Banjul Central NAM on Shortage of Drugs in Government Health Facilities

By Awa B. Bah

Muhammed Ndow Member for Banjul Central

The National Assembly Member for Banjul Central has observed that drugs are rarely found to be enough in government health facilities. Hon. Muhammed Ndow made this remark while raising concerns before the Minister for Health and Social Welfare, Madam Saffie Lowe Ceesay, at the national assembly. Hon. Ndow asked the minister the measures put in place by her ministry to address the shortage of drugs in government facilities.

The minister for health and social welfare in her response indicated that the Ministry recognizes the fact that access to medicine is a fundamental human right and government is  determined to ensure that there is an uninterrupted supply  of essential medicines and   other   health   commodities   at   public health facilities at all times.

She said this noble goal is faced with numerous challenges such as increase in population growth, resource constraints, emerging new diseases with the burden of communicable diseases such as HIVI AIDs, TB and Malaria as well as an acute rise in Non-communicable   diseases like diabetes, hypertension, cardiac disorders, asthma, cancers, sickle cell disease, kidney disease, trauma, burns, fractures etc., to name a few.

She added that the low level investment in health is less than 8% of GNP coupled with free health care for pregnant women and children, exclusion from user fee payments to the destitute and certain chronic illnesses such as mental health, HIV I AIDs and TB.

She said this is complicated by the low cost recovery rates charged on drugs, diagnostics and certain services by the Drug Revolving Fund, DRF, in a bid to complement service delivery in cases of shortfalls in likely funding from GLF sources. The Ministry she revealed has formulated The National Medicines Policy which aims at ensuring the continuous availability, accessibility and affordability of essential medicines of appropriate quality, safety and efficacy, as well as to ensure the appropriate and rational use of medicines by health services providers. She said her ministry updates the National Standard Treatment Manual and the Essential Medicines list on a regular basis.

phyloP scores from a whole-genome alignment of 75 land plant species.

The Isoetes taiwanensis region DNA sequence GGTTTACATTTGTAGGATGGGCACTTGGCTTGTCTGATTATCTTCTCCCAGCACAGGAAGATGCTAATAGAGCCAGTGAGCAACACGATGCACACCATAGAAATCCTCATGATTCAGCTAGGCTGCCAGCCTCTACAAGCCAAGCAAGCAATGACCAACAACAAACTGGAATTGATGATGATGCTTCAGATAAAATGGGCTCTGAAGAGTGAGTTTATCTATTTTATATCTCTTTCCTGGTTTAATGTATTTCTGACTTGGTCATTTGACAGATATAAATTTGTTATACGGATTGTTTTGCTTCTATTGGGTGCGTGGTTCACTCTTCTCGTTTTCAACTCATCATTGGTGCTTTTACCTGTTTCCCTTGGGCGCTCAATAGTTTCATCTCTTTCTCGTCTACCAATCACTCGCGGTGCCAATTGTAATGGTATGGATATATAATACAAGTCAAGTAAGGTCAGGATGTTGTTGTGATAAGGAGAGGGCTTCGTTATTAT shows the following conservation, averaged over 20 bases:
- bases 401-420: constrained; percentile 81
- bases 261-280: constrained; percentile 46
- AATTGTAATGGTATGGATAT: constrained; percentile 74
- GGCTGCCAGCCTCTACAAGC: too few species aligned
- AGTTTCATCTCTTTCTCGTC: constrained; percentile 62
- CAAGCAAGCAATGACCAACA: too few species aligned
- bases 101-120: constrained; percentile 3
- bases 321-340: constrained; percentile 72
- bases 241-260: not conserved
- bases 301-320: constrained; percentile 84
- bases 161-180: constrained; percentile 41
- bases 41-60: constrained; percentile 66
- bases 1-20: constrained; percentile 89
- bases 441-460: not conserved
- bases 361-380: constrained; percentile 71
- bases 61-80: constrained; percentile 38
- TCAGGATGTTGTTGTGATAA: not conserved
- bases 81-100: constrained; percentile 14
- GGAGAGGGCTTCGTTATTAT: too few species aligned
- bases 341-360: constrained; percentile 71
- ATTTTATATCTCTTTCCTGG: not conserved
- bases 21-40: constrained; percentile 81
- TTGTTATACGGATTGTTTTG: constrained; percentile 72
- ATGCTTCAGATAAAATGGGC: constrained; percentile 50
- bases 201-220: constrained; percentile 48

In recent years, she indicated that there has been an increase in budget allocation; that this however, is still below the required amount needed to procure the entire requirement for the country. The Ministry she said, has embarked on resource mobilization through the World Bank and other donors to fill in the gap.

The Ministry, she informed, has transformed the procurement mechanism by diversifying its sourcing strategy to make it more competitive and are embarking on strengthening the public health supply chain and logistics management information systems so as to make it more responsive to public need by delivering the right product in the right quantity and at the right health facility.

The M&E Unit she said, has been created under the Department of  Planning and  Information and they are mandated to regularly monitor all supplies  across the health supply chain. The Minister said there are already monitoring and control measures in place  to  guarantee accountability and transparency in handling medicines and other related supplies at all health facilities